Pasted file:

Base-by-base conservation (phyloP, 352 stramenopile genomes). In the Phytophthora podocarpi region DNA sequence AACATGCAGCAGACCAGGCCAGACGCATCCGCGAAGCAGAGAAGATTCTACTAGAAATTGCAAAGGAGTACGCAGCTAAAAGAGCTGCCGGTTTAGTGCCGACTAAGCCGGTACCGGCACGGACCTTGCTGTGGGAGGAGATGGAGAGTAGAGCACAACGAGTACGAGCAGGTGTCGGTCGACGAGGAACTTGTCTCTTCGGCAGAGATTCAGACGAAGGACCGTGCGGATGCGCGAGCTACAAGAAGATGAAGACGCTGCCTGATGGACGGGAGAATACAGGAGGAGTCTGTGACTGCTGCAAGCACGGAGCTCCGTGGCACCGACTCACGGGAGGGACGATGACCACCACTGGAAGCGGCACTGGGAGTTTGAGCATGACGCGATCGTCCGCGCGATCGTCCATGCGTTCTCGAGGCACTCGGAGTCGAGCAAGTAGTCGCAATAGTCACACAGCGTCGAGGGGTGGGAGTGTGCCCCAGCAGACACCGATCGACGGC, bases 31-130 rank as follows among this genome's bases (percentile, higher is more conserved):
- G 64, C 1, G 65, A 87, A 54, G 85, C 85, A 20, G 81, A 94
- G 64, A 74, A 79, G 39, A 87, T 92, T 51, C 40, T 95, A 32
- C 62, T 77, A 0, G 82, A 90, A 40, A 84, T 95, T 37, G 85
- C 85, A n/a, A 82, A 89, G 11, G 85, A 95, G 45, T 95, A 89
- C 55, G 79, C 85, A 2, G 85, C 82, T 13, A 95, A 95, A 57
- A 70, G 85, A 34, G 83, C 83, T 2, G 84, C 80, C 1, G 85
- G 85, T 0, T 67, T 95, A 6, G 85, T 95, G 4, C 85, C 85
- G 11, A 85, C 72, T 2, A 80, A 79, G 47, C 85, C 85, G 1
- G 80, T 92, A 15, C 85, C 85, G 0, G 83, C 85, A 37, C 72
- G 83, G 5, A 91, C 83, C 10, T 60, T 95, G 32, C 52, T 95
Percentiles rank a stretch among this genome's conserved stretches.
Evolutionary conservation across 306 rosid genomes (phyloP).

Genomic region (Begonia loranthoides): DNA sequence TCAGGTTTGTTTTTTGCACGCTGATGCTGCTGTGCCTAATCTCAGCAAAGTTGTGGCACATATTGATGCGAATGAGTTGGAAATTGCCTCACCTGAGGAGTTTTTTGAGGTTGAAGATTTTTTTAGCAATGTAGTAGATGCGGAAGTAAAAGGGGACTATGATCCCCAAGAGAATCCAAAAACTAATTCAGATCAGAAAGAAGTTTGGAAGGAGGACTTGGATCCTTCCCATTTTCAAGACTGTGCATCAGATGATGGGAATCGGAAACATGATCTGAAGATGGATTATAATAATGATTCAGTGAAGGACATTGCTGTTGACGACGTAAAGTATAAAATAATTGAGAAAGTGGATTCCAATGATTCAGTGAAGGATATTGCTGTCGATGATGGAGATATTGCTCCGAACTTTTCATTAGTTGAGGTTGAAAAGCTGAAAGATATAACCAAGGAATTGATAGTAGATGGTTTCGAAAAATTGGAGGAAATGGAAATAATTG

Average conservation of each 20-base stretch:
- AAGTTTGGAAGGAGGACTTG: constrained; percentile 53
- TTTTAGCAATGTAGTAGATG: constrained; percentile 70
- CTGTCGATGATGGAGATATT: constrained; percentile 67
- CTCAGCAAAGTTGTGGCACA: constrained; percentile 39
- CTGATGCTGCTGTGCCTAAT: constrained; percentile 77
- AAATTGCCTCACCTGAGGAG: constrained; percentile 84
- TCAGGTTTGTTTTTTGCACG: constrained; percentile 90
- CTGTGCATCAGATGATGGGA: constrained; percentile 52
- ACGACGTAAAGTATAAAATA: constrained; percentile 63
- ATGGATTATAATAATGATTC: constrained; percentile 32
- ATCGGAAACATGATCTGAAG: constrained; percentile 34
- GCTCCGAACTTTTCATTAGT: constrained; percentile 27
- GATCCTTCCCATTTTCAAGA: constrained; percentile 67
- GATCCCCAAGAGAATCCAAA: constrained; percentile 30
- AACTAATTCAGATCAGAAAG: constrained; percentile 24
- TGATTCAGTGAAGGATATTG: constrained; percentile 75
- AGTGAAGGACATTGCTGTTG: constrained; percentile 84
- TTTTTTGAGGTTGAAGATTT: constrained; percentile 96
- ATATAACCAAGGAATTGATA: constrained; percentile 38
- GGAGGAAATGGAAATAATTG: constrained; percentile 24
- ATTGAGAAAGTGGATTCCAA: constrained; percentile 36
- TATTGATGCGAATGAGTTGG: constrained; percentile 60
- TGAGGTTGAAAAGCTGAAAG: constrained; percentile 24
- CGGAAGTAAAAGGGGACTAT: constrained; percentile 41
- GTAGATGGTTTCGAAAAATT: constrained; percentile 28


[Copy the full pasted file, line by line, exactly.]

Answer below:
Base-by-base conservation (phyloP, 352 stramenopile genomes). In the Phytophthora podocarpi region DNA sequence AACATGCAGCAGACCAGGCCAGACGCATCCGCGAAGCAGAGAAGATTCTACTAGAAATTGCAAAGGAGTACGCAGCTAAAAGAGCTGCCGGTTTAGTGCCGACTAAGCCGGTACCGGCACGGACCTTGCTGTGGGAGGAGATGGAGAGTAGAGCACAACGAGTACGAGCAGGTGTCGGTCGACGAGGAACTTGTCTCTTCGGCAGAGATTCAGACGAAGGACCGTGCGGATGCGCGAGCTACAAGAAGATGAAGACGCTGCCTGATGGACGGGAGAATACAGGAGGAGTCTGTGACTGCTGCAAGCACGGAGCTCCGTGGCACCGACTCACGGGAGGGACGATGACCACCACTGGAAGCGGCACTGGGAGTTTGAGCATGACGCGATCGTCCGCGCGATCGTCCATGCGTTCTCGAGGCACTCGGAGTCGAGCAAGTAGTCGCAATAGTCACACAGCGTCGAGGGGTGGGAGTGTGCCCCAGCAGACACCGATCGACGGC, bases 31-130 rank as follows among this genome's bases (percentile, higher is more conserved):
- G 64, C 1, G 65, A 87, A 54, G 85, C 85, A 20, G 81, A 94
- G 64, A 74, A 79, G 39, A 87, T 92, T 51, C 40, T 95, A 32
- C 62, T 77, A 0, G 82, A 90, A 40, A 84, T 95, T 37, G 85
- C 85, A n/a, A 82, A 89, G 11, G 85, A 95, G 45, T 95, A 89
- C 55, G 79, C 85, A 2, G 85, C 82, T 13, A 95, A 95, A 57
- A 70, G 85, A 34, G 83, C 83, T 2, G 84, C 80, C 1, G 85
- G 85, T 0, T 67, T 95, A 6, G 85, T 95, G 4, C 85, C 85
- G 11, A 85, C 72, T 2, A 80, A 79, G 47, C 85, C 85, G 1
- G 80, T 92, A 15, C 85, C 85, G 0, G 83, C 85, A 37, C 72
- G 83, G 5, A 91, C 83, C 10, T 60, T 95, G 32, C 52, T 95
Percentiles rank a stretch among this genome's conserved stretches.
Evolutionary conservation across 306 rosid genomes (phyloP).

Genomic region (Begonia loranthoides): DNA sequence TCAGGTTTGTTTTTTGCACGCTGATGCTGCTGTGCCTAATCTCAGCAAAGTTGTGGCACATATTGATGCGAATGAGTTGGAAATTGCCTCACCTGAGGAGTTTTTTGAGGTTGAAGATTTTTTTAGCAATGTAGTAGATGCGGAAGTAAAAGGGGACTATGATCCCCAAGAGAATCCAAAAACTAATTCAGATCAGAAAGAAGTTTGGAAGGAGGACTTGGATCCTTCCCATTTTCAAGACTGTGCATCAGATGATGGGAATCGGAAACATGATCTGAAGATGGATTATAATAATGATTCAGTGAAGGACATTGCTGTTGACGACGTAAAGTATAAAATAATTGAGAAAGTGGATTCCAATGATTCAGTGAAGGATATTGCTGTCGATGATGGAGATATTGCTCCGAACTTTTCATTAGTTGAGGTTGAAAAGCTGAAAGATATAACCAAGGAATTGATAGTAGATGGTTTCGAAAAATTGGAGGAAATGGAAATAATTG

Average conservation of each 20-base stretch:
- AAGTTTGGAAGGAGGACTTG: constrained; percentile 53
- TTTTAGCAATGTAGTAGATG: constrained; percentile 70
- CTGTCGATGATGGAGATATT: constrained; percentile 67
- CTCAGCAAAGTTGTGGCACA: constrained; percentile 39
- CTGATGCTGCTGTGCCTAAT: constrained; percentile 77
- AAATTGCCTCACCTGAGGAG: constrained; percentile 84
- TCAGGTTTGTTTTTTGCACG: constrained; percentile 90
- CTGTGCATCAGATGATGGGA: constrained; percentile 52
- ACGACGTAAAGTATAAAATA: constrained; percentile 63
- ATGGATTATAATAATGATTC: constrained; percentile 32
- ATCGGAAACATGATCTGAAG: constrained; percentile 34
- GCTCCGAACTTTTCATTAGT: constrained; percentile 27
- GATCCTTCCCATTTTCAAGA: constrained; percentile 67
- GATCCCCAAGAGAATCCAAA: constrained; percentile 30
- AACTAATTCAGATCAGAAAG: constrained; percentile 24
- TGATTCAGTGAAGGATATTG: constrained; percentile 75
- AGTGAAGGACATTGCTGTTG: constrained; percentile 84
- TTTTTTGAGGTTGAAGATTT: constrained; percentile 96
- ATATAACCAAGGAATTGATA: constrained; percentile 38
- GGAGGAAATGGAAATAATTG: constrained; percentile 24
- ATTGAGAAAGTGGATTCCAA: constrained; percentile 36
- TATTGATGCGAATGAGTTGG: constrained; percentile 60
- TGAGGTTGAAAAGCTGAAAG: constrained; percentile 24
- CGGAAGTAAAAGGGGACTAT: constrained; percentile 41
- GTAGATGGTTTCGAAAAATT: constrained; percentile 28